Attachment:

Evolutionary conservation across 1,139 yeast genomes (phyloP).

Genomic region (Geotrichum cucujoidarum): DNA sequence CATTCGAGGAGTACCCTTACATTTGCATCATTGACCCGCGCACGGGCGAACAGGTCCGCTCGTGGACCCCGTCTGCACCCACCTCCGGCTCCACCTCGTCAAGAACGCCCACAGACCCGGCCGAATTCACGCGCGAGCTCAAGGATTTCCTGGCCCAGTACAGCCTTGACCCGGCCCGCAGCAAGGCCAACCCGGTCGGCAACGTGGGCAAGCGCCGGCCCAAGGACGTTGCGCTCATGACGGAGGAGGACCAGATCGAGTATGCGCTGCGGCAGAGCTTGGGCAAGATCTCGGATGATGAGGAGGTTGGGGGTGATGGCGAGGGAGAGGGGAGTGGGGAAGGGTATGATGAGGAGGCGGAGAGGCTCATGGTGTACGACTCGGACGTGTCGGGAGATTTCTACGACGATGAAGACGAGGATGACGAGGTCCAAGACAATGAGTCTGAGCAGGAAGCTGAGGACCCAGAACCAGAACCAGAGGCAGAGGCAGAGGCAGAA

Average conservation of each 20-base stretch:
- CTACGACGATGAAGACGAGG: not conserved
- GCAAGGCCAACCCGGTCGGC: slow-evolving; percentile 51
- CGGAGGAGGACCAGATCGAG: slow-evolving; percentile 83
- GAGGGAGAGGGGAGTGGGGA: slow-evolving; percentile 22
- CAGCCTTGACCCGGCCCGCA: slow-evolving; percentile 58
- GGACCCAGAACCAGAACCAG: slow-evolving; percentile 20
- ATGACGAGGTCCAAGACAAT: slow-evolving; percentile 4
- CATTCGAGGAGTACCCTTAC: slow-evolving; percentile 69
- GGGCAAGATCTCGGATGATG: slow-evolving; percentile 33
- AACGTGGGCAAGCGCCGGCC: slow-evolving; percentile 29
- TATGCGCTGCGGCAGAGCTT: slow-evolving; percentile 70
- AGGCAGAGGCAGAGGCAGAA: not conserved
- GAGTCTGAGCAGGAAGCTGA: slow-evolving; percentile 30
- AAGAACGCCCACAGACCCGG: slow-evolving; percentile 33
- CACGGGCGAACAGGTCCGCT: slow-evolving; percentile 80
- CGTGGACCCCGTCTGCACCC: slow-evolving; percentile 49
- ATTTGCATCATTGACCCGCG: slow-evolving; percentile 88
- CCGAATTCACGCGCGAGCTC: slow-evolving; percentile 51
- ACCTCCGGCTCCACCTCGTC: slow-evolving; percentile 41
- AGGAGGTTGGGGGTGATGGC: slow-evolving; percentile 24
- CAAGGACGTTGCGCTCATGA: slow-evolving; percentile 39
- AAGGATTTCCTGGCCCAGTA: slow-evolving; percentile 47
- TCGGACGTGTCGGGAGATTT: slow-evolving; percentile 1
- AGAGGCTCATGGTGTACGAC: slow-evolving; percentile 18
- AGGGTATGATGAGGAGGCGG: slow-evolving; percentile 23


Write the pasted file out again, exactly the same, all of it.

Evolutionary conservation across 1,139 yeast genomes (phyloP).

Genomic region (Geotrichum cucujoidarum): DNA sequence CATTCGAGGAGTACCCTTACATTTGCATCATTGACCCGCGCACGGGCGAACAGGTCCGCTCGTGGACCCCGTCTGCACCCACCTCCGGCTCCACCTCGTCAAGAACGCCCACAGACCCGGCCGAATTCACGCGCGAGCTCAAGGATTTCCTGGCCCAGTACAGCCTTGACCCGGCCCGCAGCAAGGCCAACCCGGTCGGCAACGTGGGCAAGCGCCGGCCCAAGGACGTTGCGCTCATGACGGAGGAGGACCAGATCGAGTATGCGCTGCGGCAGAGCTTGGGCAAGATCTCGGATGATGAGGAGGTTGGGGGTGATGGCGAGGGAGAGGGGAGTGGGGAAGGGTATGATGAGGAGGCGGAGAGGCTCATGGTGTACGACTCGGACGTGTCGGGAGATTTCTACGACGATGAAGACGAGGATGACGAGGTCCAAGACAATGAGTCTGAGCAGGAAGCTGAGGACCCAGAACCAGAACCAGAGGCAGAGGCAGAGGCAGAA

Average conservation of each 20-base stretch:
- CTACGACGATGAAGACGAGG: not conserved
- GCAAGGCCAACCCGGTCGGC: slow-evolving; percentile 51
- CGGAGGAGGACCAGATCGAG: slow-evolving; percentile 83
- GAGGGAGAGGGGAGTGGGGA: slow-evolving; percentile 22
- CAGCCTTGACCCGGCCCGCA: slow-evolving; percentile 58
- GGACCCAGAACCAGAACCAG: slow-evolving; percentile 20
- ATGACGAGGTCCAAGACAAT: slow-evolving; percentile 4
- CATTCGAGGAGTACCCTTAC: slow-evolving; percentile 69
- GGGCAAGATCTCGGATGATG: slow-evolving; percentile 33
- AACGTGGGCAAGCGCCGGCC: slow-evolving; percentile 29
- TATGCGCTGCGGCAGAGCTT: slow-evolving; percentile 70
- AGGCAGAGGCAGAGGCAGAA: not conserved
- GAGTCTGAGCAGGAAGCTGA: slow-evolving; percentile 30
- AAGAACGCCCACAGACCCGG: slow-evolving; percentile 33
- CACGGGCGAACAGGTCCGCT: slow-evolving; percentile 80
- CGTGGACCCCGTCTGCACCC: slow-evolving; percentile 49
- ATTTGCATCATTGACCCGCG: slow-evolving; percentile 88
- CCGAATTCACGCGCGAGCTC: slow-evolving; percentile 51
- ACCTCCGGCTCCACCTCGTC: slow-evolving; percentile 41
- AGGAGGTTGGGGGTGATGGC: slow-evolving; percentile 24
- CAAGGACGTTGCGCTCATGA: slow-evolving; percentile 39
- AAGGATTTCCTGGCCCAGTA: slow-evolving; percentile 47
- TCGGACGTGTCGGGAGATTT: slow-evolving; percentile 1
- AGAGGCTCATGGTGTACGAC: slow-evolving; percentile 18
- AGGGTATGATGAGGAGGCGG: slow-evolving; percentile 23